Audie Murphy

The most decorated American soldier of World War II

Audie Murphy
(Photo: Congressional Medal of Honor Society)

Audie Murphy (1925-1971) is a household name among American World War II history buffs. The most highly decorated American soldier of the war (and possibly ever), he was a country boy from a poor family who rose from private to major and became a popular actor after the war. What you might not know is that he was also a victim of Post-Traumatic Stress Disorder (Read our earlier article), a vocal proponent of better care for veterans suffering from PTSD, a country songwriter, and a war poet. This article is about one of the iconic heroes of American military history.

Murphy posing with a cannon in an Austrian castle on the same day he received the Medal of Honor

Audie Leon Murphy was born as one of 12 siblings in a family of poor Texas sharecroppers. His father drifted away from and back to the family time and again, until he eventually deserted them for good. Audie, a child of sudden tempers and mood swings, dropped out of school in fifth grade to pick cotton and hunt small game to help support the family. His mother died in 1941; some of Murphy’s siblings were placed in an orphanage, others were taken in by relatives.

Young Audie Murphy with a rifle after a squirrel hunting trip

When Japan attacked Pearl Harbor, Murphy volunteered with the Marines, the Army and the Navy, but was rejected from all three due to being underweight and underage. He changed his diet to gain weight, and got his eldest sister Corinne to write a false affidavit claiming he was born in 1924, one year before his real birth day; the ruse eventually got him in the Army in June 1942. Murphy once fainted during a close order drill while training. His company commander thought the 5 ft 5.5 in (1.66 m) tall and 112 lb (50.8 kg) heavy recruit would be unsuited for combat duty and wanted to transfer him to a cook and baker’s school, but Murphy insisted on staying a combat infantryman.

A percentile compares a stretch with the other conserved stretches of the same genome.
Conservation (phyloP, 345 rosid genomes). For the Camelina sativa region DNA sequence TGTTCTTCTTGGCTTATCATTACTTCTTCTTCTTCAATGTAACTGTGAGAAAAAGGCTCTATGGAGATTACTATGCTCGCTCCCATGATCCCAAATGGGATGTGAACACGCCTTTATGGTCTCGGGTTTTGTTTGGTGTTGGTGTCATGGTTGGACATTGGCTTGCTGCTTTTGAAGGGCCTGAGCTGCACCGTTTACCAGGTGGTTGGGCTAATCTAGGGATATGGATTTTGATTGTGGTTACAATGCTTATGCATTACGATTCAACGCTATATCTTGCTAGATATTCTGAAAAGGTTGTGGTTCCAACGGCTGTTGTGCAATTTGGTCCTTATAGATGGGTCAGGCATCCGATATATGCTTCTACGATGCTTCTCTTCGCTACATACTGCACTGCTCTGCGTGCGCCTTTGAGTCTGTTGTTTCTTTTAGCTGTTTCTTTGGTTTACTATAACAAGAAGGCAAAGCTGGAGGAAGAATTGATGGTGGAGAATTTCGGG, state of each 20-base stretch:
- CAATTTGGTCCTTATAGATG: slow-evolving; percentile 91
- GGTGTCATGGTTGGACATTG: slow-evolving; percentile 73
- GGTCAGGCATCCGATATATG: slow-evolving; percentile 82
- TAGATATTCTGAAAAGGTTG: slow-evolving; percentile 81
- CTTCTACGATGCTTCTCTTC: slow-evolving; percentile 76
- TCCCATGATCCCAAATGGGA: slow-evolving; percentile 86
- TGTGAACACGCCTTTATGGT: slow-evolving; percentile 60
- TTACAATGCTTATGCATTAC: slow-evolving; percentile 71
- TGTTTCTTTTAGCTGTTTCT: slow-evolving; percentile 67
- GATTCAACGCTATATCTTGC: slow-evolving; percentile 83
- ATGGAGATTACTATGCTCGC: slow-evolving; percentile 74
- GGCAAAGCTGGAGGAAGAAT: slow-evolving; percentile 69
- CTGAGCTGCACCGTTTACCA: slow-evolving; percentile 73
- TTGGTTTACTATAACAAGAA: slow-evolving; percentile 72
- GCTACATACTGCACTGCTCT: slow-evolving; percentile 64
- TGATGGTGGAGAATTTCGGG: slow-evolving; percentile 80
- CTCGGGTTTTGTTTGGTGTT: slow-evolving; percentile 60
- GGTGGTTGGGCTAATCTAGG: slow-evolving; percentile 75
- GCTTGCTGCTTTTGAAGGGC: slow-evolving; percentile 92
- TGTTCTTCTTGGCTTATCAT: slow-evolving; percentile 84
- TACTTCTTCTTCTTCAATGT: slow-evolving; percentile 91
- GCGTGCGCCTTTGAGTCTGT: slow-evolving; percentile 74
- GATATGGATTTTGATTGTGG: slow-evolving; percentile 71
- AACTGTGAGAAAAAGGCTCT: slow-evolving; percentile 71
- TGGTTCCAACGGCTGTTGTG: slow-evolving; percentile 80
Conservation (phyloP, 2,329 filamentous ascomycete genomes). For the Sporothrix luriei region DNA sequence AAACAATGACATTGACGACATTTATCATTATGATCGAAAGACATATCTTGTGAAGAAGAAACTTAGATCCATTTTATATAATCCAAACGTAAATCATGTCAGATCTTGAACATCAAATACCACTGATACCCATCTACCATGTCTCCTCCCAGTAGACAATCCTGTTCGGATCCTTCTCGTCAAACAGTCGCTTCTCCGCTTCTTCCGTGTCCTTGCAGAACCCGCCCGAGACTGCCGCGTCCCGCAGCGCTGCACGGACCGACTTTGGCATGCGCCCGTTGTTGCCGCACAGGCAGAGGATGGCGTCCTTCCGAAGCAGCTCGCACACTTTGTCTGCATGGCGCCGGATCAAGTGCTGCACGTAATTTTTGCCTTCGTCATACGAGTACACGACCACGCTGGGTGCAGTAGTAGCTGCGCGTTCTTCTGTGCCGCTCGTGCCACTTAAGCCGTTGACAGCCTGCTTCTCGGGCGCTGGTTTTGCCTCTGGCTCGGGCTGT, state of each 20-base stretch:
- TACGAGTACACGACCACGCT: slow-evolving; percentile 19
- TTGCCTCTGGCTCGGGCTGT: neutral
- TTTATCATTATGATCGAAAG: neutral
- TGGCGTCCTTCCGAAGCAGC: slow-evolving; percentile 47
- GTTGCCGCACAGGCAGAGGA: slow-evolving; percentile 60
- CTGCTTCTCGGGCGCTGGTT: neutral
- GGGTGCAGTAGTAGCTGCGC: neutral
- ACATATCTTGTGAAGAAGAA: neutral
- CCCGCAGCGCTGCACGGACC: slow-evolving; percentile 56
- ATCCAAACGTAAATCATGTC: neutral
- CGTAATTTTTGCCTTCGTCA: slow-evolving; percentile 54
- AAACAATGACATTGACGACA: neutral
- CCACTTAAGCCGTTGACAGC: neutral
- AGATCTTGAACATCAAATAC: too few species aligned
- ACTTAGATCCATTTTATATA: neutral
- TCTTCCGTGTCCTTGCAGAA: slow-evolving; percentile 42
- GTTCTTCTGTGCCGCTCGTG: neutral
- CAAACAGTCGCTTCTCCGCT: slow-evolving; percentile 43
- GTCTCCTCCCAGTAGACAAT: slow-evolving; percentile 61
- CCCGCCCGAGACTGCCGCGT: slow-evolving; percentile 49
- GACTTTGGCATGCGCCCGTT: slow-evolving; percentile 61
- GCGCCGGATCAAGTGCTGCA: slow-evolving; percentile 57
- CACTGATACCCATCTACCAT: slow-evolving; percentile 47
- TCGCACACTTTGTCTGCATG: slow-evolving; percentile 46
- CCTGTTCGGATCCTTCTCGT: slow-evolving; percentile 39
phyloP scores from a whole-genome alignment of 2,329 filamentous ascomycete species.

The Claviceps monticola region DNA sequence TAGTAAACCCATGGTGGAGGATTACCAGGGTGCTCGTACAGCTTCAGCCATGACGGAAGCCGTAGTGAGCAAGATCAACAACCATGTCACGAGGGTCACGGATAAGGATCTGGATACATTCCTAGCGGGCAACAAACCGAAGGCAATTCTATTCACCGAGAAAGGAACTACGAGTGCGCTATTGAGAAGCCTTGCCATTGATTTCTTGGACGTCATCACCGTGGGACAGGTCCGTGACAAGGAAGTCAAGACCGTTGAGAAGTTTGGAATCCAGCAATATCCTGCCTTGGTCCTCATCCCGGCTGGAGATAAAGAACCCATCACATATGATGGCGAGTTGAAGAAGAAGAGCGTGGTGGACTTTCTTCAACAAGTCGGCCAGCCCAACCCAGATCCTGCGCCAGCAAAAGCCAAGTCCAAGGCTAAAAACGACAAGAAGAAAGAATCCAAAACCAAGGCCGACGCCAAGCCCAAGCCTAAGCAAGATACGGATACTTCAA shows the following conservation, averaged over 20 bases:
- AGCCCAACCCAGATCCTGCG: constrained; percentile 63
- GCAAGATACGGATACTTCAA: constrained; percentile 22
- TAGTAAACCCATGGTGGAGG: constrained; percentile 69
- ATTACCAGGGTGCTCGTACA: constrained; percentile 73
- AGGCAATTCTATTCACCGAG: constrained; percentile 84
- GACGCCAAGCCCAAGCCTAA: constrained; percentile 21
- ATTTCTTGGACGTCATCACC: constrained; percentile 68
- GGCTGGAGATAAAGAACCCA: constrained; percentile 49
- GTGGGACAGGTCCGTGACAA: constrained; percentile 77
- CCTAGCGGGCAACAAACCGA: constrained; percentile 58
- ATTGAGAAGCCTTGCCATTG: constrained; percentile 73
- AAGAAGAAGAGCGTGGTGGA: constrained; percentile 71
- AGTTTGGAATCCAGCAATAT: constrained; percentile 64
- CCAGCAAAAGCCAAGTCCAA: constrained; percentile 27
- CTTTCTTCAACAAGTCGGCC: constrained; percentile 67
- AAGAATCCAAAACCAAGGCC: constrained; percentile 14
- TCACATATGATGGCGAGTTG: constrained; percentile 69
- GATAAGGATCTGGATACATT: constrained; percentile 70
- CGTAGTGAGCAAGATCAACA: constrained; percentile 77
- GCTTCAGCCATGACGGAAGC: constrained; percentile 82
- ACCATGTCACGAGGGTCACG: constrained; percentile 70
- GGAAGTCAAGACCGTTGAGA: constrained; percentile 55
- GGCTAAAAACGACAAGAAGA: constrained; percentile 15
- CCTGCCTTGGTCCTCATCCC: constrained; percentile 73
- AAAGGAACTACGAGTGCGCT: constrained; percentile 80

Private Audie Murphy (front, center) with fellow trainees during basic training

He arrived in Casablanca in French Morocco in February 1943 as a soldier in the 3rd Infantry Division commanded by Major General Lucian Truscott. The division underwent further training in Africa in preparation for the invasion of Sicily. As part of the training exercises, Murphy had to go on 8-hour 30-mile (48 km) marches called “Truscott Trots.”  

Murphy first saw combat in Sicily, even though he missed part of the action due to the first of what would be several bouts of illness during the war. By the time Sicily was secured, he became acquainted with the reality of war, later writing "I have seen war as it actually is, and I do not like it. But I will go on fighting."

With Sicily in Allied hands, it was time to invade mainland Italy. The 3rd Division landed at Salerno in Southern Italy in September 1943. One of Murphy’s first acts of heroism occurred near there, at a bridge across the Volturno river. Murphy, his best friend Lattie Tipton, and a third comrade came under unexpected machine gun fire from German soldiers which killed the third man. Tipton started throwing grenades and Murphy opened up with his Thompson submachine gun
(Read our earlier article), killing the five attackers. Murphy, already a corporal by the time, was promoted to sergeant in December. The 3rd Division already knew that they were going to make an amphibious landing behind German lines near Anzio as part of a plan to dislodge the Germans from the Gustav Line  (Read our earlier article); Murphy was made section leader and promoted again, to staff sergeant, on January 13, 1944. 

An American officer being rescued from the Volturno River in Italy
(Photo: U.S. Army)

Murphy missed the initial landing due to a bout of malaria, but soon rejoined his unit and participated in the disastrous First Battle of Cisterna (Read our earlier article), which led to the elimination of a Ranger regiment. 

In early March, during the three-month stalemate that developed at Anzio, Murphy and his men were taking shelter in an abandoned farmhouse when they witnessed a nearby German tank getting knocked out by American artillery. The crew fled, but the tank was still in operating condition and could have been reclaimed. Murphy left the building alone and crawled to the tank, rendering it unusable with his rifle grenades. He continued leading scouting patrols until falling ill with malaria once more two weeks later. He returned to the fight after recovery and was promoted to platoon sergeant in August, after the liberation of Rome, and just in time for the division’s next test: Operation Dragoon